I get to be in the pulpit so rarely these days, that I’m just looking for an excuse to do minister stuff. As luck would have it, I was contacted over a year ago by one of my former youth group members about performing his wedding. I quickly agreed, and we communicated over the year, making all our plans until, at last, the big day arrived last weekend.
As weddings go, it was one of the most fun I can remember. When big families were involved, I used to prefer to do funerals to weddings. As long as I didn’t try to treat funerals like a Billy Graham crusade, no one ever complained, but if you get a big family at a wedding, you can find yourself fighting off a devastating horde of competing opinions.
I used to use a coaches’ whistle to get their attention and remind them that I was only going to respond to the wishes of the bride. Sometimes it worked. This wedding was a lot better in that regard since there was a planner who got to tell everyone where to go and I just had to talk them through the ceremony. What luxury!
Or at least you’d think it was a luxury. We (the guys) were supposed to enter through a tunnel under the sanctuary and come out from behind the pulpit. When the time came for the wedding, after all the rehearsals, I was hearing the music that was supposed to be playing right before our entry, so I turned to the guy next to me and asked, “who’s the guy we’re waiting on before we go into the tunnel?” He replied with “I’m that guy,” at which point, I started shoving the groom’s party down the steps into the tunnel. We get to the end of the tunnel, I turn on the mic, and I can’t get them to be quite. I doubt that any of them heard me as I covered the microphone and stage-whispered “live mic!!!!” Somehow, we got out there in order and almost stood in the right places as the ring-bearer (a very young child with a toy firetruck) and the rest of the people made it to the front. The bride and her father were smiling as they came down the aisle, to the point were they seemed about to laugh. The ceremony? What ceremony? I went through things so fast, stopping when the groom misheard me once, that I had to keep cutting line after line from the pre-approved ceremony, just to keep up. After the pronouncement, any thought of prayer or ceremony went out the window, as the couple was practically dancing in their eagerness to run down the aisle and start their life together.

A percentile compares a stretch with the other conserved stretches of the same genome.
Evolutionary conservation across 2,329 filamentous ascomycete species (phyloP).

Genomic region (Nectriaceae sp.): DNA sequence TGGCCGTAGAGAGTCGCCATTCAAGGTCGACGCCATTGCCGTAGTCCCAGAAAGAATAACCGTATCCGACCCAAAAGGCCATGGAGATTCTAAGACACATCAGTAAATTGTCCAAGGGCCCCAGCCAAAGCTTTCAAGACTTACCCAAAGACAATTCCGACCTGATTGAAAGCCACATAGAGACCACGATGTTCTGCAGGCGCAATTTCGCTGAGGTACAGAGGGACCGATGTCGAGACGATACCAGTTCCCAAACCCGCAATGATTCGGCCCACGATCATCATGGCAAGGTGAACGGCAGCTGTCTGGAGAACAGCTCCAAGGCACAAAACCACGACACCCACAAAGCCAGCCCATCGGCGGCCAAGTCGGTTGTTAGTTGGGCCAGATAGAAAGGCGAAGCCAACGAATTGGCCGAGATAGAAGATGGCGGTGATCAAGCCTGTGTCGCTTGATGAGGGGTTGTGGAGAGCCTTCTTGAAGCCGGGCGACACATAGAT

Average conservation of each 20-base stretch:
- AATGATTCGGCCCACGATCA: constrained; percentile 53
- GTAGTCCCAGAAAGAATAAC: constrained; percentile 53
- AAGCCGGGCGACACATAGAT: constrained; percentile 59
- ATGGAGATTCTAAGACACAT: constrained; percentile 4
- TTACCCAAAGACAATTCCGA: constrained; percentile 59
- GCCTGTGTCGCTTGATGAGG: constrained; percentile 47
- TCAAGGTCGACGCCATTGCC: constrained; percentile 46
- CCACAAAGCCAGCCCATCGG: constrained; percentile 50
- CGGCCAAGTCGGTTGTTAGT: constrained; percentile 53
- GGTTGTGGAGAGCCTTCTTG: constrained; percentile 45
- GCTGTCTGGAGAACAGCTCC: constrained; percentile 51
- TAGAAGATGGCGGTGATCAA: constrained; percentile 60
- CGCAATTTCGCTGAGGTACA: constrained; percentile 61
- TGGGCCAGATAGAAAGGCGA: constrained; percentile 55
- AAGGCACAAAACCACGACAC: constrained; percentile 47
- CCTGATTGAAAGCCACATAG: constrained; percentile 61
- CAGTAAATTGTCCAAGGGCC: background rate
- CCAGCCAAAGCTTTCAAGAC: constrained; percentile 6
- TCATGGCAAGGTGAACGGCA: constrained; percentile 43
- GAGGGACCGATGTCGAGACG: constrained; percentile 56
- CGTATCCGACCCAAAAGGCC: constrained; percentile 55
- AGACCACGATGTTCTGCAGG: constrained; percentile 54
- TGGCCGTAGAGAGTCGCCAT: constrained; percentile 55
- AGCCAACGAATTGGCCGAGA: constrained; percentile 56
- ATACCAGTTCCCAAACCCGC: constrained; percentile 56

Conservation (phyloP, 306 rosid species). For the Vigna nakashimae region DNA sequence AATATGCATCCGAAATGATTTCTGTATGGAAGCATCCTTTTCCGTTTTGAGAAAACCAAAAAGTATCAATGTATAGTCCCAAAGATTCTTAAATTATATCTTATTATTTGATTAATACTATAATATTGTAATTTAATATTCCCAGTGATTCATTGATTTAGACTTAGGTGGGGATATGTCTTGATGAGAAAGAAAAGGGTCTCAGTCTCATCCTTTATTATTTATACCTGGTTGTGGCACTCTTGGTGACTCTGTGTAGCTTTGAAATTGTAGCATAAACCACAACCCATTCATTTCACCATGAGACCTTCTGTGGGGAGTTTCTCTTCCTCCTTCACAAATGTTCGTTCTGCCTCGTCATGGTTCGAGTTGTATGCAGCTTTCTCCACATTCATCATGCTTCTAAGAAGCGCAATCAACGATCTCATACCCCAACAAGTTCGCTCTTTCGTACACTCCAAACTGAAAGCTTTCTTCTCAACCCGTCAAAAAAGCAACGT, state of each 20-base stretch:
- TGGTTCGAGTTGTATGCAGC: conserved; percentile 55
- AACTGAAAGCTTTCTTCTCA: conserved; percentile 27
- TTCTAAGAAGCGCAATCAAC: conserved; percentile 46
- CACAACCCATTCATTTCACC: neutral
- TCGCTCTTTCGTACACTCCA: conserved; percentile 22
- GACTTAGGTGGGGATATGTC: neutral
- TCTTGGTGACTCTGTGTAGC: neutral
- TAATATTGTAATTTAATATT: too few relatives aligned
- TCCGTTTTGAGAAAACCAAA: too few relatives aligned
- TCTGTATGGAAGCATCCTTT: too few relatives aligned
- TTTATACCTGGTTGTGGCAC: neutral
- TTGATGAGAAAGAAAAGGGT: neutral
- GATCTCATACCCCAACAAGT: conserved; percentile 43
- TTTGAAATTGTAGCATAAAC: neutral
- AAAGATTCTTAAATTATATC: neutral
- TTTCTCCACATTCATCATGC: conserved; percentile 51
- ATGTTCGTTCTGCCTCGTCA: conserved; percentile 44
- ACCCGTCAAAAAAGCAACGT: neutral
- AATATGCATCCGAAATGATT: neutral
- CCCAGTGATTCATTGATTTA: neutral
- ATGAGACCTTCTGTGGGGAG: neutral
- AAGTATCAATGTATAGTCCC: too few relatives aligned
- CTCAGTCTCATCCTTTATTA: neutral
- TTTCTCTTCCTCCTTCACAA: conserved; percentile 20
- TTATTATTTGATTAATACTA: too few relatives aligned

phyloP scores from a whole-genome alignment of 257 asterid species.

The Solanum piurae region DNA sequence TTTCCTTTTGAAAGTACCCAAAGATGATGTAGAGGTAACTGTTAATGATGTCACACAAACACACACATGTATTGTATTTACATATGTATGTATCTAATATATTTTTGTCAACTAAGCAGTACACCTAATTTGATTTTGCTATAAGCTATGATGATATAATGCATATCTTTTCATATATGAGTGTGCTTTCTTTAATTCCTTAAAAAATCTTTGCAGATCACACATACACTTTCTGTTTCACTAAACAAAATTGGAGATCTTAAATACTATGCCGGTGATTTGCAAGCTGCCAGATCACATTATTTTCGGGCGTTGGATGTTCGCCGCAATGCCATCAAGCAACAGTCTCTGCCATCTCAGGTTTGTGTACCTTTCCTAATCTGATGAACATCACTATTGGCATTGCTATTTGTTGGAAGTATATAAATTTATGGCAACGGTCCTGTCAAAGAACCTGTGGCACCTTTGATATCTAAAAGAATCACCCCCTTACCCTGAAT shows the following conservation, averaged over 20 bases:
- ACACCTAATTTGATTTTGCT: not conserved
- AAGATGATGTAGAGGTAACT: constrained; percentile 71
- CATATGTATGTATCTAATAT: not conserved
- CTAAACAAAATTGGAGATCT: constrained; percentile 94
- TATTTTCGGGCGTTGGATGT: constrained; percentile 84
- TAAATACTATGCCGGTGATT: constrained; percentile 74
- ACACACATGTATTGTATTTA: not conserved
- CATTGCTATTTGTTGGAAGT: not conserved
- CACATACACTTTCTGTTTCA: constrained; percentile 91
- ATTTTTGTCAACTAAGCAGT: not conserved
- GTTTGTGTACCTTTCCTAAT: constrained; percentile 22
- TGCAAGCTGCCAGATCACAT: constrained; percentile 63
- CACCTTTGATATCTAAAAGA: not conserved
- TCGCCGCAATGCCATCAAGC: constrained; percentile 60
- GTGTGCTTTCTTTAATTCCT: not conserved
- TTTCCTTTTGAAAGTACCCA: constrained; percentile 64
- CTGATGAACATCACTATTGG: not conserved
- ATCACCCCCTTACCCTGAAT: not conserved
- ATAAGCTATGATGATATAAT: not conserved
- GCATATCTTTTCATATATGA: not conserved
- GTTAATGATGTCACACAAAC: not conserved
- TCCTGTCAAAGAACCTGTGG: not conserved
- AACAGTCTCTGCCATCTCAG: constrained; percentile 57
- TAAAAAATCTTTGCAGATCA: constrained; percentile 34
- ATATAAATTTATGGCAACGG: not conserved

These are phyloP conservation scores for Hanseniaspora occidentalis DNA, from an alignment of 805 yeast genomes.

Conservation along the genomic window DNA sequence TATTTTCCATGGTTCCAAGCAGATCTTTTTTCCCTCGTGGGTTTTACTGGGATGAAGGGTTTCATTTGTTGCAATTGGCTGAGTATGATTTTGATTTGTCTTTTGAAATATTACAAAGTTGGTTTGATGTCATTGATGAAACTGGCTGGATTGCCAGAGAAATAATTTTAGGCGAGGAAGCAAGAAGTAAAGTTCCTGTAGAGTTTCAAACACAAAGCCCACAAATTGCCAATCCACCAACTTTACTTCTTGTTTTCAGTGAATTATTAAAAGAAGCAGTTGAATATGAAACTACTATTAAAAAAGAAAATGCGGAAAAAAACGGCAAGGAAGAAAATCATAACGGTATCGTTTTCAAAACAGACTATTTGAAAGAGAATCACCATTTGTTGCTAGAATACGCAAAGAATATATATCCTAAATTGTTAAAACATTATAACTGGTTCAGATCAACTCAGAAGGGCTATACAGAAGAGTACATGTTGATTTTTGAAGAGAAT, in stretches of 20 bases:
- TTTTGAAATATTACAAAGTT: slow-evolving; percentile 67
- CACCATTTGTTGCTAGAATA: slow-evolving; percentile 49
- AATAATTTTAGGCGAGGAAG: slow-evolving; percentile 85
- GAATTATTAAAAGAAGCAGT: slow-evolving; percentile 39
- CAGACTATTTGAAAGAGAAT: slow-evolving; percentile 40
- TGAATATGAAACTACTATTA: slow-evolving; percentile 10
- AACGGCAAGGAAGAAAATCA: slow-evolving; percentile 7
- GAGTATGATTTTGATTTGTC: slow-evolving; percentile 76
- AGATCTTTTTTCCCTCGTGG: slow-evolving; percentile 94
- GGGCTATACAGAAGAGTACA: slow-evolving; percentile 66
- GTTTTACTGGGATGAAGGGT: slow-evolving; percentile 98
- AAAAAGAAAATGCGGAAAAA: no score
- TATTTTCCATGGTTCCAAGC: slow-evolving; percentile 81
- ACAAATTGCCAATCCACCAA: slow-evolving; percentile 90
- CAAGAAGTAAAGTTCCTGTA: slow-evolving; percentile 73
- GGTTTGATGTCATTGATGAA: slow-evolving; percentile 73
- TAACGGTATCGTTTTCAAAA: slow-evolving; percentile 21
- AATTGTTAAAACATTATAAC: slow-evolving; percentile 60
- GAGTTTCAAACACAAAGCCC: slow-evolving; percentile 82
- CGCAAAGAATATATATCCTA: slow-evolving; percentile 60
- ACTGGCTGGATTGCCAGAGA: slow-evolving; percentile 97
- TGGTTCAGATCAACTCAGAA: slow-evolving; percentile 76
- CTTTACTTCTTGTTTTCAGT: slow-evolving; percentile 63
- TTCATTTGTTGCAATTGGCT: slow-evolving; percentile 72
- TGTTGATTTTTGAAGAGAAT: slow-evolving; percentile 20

The reception afterward was fun, too, once we found it. Although it was held in a place of uttermost darkness and evil (Papa John’s Stadium), it was a largish party with all the trimmings, music, people and whatnot. I had a lot of good talks with people who I had not seen in a very long time, and the bride and groom were practically radiant, as they participated in all the usual post-wedding rituals and dancing. A good time was pretty much had by all.
So, through all the exciting events of the rehearsals, the wedding, the parties, and everything else, something exciting emerged. This couple, which was by every measure a fun-loving, irreverent, and light-hearted pair, chose to celebrate their marriage in their church, with all the relatives and significant people in their lives invited to attend. A lot of people would like to share their good times with their inner circle, but how many people share them with God these days, and really mean it? These people really feel that God is an integral part of their marriage, and it’s hard to argue with a marriage that starts on that basis. They also understood that, for all the seriousness that comes with their mutual commitment, there is abundant room for serious fun. Joy is sometimes in limited supply these days, but the happy couple, and their extended family had it, and they brought it into the marriage.
Hopefully, in the future, they will remain the kind of people that you just want to hang around with. For now, I am still really happy to have been a part of their star